Located in the Surfjack Hotel in Waikiki, Mahina & Sun’s is the latest restaurant from local chef Ed Kenney. I originally became of fan of Chef Kenney’s food when he first opened Town in Kaimuki. Town was a bit ahead of its time for Hawaii, bringing one of the first concerted efforts to expand the “localvore” movement to something other than Pan-Asian cuisine. Since opening Town, Chef Kenney has gone on to create more restaurant concepts including Mud Hen Water, which made its way on to Eater’s “America’s Essential Restaurants” for 2017 and 2018.


Mahina & Sun’s directly overlooks the small hotel pool, which is made Instagram-worthy by tiles at the bottom that read “Wish you were here” (see below for a pic of the pool). The entire restaurant is open air, with two distinct feels. The interior feels more like a typical restaurant, while the seating along the pool is much more relaxed. During my visit there was also a silent disco going on around the pool, which made for some curious people-watching. Projected above the pool was an old movie (didn’t catch the title) whose story was centered around surfing on the North Shore.


Mahina & Sun’s website describes the menu as “elevated home cooking inspired by Hawaii’s people and place“. The style of food at Mahina and Sun’s is, on first glance, a merging of Town and Mud Hen Water. There is undoubtedly a focus on local sourcing with broader techniques, but with an added deference to local cuisine. There is a large format shared menu option for a per-person price that centers around a whole fish which is then served with various side dishes. For this visit we passed on the shared “feast” and ordered a few items ala carte.

Avocado tacos at Mahina and Suns
Avocado Tacos - Shishito, pickled red onion, smoked yogurt ($12)

Looking online this seemed to be a popular appetizer so I jumped at the chance to try it. The lightly fried avocado adds a rich, creamy texture to each bite. The avocado’s natural oils were offset nicely by the pickled onion. The smoked yogurt added lightness but with a touch of additional savory notes from the smoke. The dish was lacking a touch of salt though.

He'e Beignets at Mahina and Suns
He'e Beignets - Lemon aioli, bonito, green onion ($14)

This was an interesting appetizer that was reminiscent of takoyaki in texture and form. The golden brown exterior gives way to a slightly dense batter, filled with chunks of octopus. The lemon aioli adds a touch of zest to each bite. Overall I found the flavors to be pleasant, albeit again a bit under-seasoned.

Monchong at Mahina and Suns
Monchong - Ulu, green bean, cherry tomato, chervil ($32)

For our first entree featured a local favorite, monchong. The fish itself was prepared quite well, moist yet retaining its firm texture. The broth was savory with a burst of acidity from the cherry tomatoes. This lightened the whole plate and was a good alternative complement to the fish versus your traditional citrus-fruit acidity. Ulu, or breadfruit, is a prominent feature in this dish. It was prepared well and I appreciated the use (and highlight) of a unique and local ingredient option.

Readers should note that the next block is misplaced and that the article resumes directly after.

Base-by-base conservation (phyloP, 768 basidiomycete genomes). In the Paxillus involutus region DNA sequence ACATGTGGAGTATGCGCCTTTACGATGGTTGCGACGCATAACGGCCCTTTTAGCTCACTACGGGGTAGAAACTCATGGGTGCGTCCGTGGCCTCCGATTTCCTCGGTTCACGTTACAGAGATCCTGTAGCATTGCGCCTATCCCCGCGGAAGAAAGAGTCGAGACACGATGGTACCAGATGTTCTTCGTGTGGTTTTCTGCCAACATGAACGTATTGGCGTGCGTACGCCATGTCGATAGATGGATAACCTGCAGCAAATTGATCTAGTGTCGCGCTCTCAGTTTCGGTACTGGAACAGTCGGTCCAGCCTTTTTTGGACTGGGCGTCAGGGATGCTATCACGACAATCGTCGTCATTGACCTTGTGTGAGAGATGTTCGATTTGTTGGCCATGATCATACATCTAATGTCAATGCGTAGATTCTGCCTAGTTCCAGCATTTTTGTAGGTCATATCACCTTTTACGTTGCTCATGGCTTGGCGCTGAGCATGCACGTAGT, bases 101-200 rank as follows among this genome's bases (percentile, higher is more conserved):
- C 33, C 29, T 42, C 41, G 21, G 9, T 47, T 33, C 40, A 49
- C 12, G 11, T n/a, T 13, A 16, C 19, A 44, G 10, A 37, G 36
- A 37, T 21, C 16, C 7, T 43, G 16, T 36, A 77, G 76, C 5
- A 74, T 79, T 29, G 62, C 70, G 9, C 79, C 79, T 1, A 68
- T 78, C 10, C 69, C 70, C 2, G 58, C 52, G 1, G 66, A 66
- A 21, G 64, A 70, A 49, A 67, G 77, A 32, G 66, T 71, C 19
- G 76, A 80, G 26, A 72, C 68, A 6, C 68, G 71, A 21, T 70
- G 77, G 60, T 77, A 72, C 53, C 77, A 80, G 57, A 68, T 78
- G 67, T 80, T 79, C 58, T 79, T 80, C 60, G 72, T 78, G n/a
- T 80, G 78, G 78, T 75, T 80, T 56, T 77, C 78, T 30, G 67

Pan Roasted Half Chicken at Mahina and Suns
Pan Roasted Half Chicken - Hapa rice, pickled mushroom, green coriander chutney ($30)

This dish feels like one I’d find at Town. The perfectly roasted half chicken was tender and juicy, but retained a lightly crisp skin. The coriander chutney read a bit like a light pesto. Pickled mushrooms added not only a light earthy flavor, but a zing of vinegar. I didn’t get as strong a sense of local flavors here, but this dish certainly fit the bill of “elevated home cooking”.

Dark Chocolate Butter Mochi at Mahina and Suns
Dark Chocolate Butter Mochi - Black sesame gelato, local jam ($)

I grew up eating butter mochi at family gatherings, so this dish in particular reminded me of home cooking. Mahina & Sun’s iteration is up-leveled with a black sesame gelato and caramel “jam”. The chocolate mochi was very moist and rich, balanced by a lightly nutty and very mild astringency from the black sesame gelato.


The food at Mahina & Sun’s is similar in style to Chef Kenney’s other restaurants. All the dishes we had were well cooked, although a couple were a bit under-seasoned. I definitely can feel in a few of the dishes the theme of “elevated home cooking”, and that rustic quality carries through the entire menu. While the food was competently prepared, I hadn’t come across any particular dish that wowed me beyond what I have experienced at Town or Mud Hen Water. I do feel that the food here is not quite as strong as those other establishments.

Our server was attentive and friendly. She checked in regularly and was also kind enough to let us know about the Swim Club program at the Surfjack for kama’aina, which helped me get parking validated for free (otherwise valet is $10 with validation). The atmosphere of the restaurant was very casual and relaxed. The open air design of the restaurant overlooking the pool definitely gave it that Hawaii-patio vibe.

In terms of value Mahina & Sun’s suffers a little bit, probably due to its location in Waikiki. You definitely do pay Waikiki prices (especially if you had to pay for parking). On the plus side the portion sizes, especially in the entrees, are healthy and we definitely walked away feeling full and satiated.

Mahina & Sun’s
412 Lewers Street
Honolulu, HI 96815
Ph: 808.924.5810